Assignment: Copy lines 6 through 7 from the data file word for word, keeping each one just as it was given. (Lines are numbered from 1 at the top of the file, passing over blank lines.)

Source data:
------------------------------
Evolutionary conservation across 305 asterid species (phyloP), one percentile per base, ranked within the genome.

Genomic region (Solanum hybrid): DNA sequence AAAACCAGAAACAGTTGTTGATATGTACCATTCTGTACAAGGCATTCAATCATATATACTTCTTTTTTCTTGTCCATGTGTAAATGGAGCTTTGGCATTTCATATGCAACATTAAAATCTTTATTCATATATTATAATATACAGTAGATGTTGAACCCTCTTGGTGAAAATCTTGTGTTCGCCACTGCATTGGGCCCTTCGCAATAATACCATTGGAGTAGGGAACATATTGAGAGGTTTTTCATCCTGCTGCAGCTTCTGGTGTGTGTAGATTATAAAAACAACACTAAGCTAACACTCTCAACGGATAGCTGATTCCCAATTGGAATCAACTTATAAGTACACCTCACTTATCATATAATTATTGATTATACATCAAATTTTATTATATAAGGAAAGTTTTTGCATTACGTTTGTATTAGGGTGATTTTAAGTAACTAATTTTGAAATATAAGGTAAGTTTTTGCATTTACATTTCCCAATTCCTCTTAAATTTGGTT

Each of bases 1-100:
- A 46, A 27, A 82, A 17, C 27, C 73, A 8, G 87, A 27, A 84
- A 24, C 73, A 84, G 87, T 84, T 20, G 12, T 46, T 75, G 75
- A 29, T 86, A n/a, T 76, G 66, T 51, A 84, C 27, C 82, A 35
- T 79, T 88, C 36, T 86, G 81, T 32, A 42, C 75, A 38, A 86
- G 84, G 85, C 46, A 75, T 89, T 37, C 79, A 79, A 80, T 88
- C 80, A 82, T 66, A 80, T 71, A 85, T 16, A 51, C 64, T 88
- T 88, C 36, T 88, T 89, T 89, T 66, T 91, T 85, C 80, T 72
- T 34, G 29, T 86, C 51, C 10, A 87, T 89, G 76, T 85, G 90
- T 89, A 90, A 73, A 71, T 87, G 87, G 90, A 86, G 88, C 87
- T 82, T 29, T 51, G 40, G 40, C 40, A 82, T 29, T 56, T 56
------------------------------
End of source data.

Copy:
- A 29, T 86, A n/a, T 76, G 66, T 51, A 84, C 27, C 82, A 35
- T 79, T 88, C 36, T 86, G 81, T 32, A 42, C 75, A 38, A 86